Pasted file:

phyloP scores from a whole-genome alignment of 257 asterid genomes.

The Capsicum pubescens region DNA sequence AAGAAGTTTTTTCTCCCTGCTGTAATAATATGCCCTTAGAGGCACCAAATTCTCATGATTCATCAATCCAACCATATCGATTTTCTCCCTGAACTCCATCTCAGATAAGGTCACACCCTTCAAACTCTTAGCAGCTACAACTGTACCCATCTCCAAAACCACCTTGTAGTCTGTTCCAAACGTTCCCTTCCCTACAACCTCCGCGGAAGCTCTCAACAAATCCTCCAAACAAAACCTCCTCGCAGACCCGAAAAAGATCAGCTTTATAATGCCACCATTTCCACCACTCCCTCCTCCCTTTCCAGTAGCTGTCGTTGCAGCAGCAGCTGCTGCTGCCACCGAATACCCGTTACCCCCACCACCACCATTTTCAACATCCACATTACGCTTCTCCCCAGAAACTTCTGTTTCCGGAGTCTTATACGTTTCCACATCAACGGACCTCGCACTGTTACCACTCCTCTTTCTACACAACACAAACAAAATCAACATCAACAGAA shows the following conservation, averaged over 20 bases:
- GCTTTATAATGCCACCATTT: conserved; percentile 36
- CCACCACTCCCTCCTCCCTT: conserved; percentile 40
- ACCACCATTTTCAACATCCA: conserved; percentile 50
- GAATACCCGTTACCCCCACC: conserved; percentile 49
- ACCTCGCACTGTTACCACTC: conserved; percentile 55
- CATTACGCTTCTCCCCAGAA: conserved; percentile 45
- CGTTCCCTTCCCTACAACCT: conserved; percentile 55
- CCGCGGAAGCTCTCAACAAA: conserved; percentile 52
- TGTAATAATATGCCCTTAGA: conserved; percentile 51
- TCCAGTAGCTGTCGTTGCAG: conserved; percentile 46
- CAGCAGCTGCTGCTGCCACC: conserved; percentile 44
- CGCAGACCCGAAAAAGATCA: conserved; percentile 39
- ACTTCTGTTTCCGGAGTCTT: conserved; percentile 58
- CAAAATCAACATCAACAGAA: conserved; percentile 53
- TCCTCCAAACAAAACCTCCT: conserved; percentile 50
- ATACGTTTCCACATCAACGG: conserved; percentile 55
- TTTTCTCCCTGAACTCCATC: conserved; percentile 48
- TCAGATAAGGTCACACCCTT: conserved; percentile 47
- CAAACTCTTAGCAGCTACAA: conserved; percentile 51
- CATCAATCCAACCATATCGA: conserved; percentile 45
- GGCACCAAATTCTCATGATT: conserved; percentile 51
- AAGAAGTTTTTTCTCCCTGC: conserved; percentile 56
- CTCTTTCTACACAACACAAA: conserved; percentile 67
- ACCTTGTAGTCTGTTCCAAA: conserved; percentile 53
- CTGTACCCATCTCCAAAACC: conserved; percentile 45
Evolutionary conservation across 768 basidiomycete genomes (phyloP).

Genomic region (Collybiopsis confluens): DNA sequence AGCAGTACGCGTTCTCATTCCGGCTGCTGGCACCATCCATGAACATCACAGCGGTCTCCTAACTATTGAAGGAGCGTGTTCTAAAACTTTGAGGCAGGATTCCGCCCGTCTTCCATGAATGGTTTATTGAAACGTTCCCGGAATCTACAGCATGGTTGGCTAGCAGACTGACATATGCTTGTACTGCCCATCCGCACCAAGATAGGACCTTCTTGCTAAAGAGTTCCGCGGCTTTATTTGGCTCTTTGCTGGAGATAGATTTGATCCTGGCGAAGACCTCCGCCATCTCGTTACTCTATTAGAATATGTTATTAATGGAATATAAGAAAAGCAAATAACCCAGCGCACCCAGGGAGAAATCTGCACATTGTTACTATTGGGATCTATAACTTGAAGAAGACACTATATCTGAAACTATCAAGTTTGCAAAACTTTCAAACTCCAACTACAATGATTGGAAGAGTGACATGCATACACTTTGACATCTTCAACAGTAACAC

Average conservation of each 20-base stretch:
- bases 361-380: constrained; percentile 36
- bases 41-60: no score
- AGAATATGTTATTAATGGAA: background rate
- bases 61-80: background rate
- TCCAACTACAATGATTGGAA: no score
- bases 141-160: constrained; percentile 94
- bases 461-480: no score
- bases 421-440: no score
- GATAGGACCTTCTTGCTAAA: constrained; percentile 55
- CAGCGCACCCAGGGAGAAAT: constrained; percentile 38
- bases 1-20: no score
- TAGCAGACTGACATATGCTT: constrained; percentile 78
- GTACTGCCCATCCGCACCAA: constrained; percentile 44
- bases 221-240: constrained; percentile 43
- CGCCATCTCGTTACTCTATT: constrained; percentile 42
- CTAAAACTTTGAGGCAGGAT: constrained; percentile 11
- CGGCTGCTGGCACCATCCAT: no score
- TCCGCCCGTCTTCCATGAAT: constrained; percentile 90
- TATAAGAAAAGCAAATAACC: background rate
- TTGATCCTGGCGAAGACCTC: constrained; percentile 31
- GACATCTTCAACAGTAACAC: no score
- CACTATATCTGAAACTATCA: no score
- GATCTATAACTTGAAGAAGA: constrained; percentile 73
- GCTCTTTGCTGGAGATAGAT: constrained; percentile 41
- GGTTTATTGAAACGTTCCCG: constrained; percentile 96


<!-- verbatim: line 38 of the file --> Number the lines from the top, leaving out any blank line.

- bases 421-440: no score